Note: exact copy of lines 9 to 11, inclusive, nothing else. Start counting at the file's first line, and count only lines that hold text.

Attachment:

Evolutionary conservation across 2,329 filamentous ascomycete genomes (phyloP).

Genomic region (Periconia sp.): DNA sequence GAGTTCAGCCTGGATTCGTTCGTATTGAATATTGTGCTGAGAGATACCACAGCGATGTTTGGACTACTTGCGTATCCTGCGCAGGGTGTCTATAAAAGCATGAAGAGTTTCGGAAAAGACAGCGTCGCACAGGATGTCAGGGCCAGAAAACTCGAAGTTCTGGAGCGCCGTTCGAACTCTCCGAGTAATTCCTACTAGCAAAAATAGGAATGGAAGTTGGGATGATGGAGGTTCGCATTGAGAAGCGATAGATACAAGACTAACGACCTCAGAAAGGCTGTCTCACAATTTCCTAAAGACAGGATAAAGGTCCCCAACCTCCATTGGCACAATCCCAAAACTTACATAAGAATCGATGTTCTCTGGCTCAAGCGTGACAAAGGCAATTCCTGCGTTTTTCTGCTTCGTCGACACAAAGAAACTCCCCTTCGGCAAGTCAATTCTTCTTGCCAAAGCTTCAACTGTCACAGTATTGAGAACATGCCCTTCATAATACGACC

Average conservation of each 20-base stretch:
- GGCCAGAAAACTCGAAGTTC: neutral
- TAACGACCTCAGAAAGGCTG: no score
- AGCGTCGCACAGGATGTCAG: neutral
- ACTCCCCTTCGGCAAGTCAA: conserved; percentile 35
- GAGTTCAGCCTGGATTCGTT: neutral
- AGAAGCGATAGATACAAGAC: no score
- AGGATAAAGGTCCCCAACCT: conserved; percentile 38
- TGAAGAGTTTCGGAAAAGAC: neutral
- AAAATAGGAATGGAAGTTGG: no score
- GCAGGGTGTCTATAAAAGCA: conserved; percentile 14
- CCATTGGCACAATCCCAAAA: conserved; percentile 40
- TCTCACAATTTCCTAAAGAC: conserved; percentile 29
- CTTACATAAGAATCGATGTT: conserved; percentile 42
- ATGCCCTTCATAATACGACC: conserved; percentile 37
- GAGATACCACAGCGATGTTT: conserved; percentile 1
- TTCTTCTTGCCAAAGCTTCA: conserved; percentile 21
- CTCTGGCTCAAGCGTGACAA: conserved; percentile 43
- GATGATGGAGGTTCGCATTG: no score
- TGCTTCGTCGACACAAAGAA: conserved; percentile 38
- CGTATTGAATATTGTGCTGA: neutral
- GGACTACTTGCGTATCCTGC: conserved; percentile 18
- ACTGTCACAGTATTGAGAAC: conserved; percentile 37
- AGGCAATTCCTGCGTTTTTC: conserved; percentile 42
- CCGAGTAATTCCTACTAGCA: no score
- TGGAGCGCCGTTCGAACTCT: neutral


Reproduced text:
- AGAAGCGATAGATACAAGAC: no score
- AGGATAAAGGTCCCCAACCT: conserved; percentile 38
- TGAAGAGTTTCGGAAAAGAC: neutral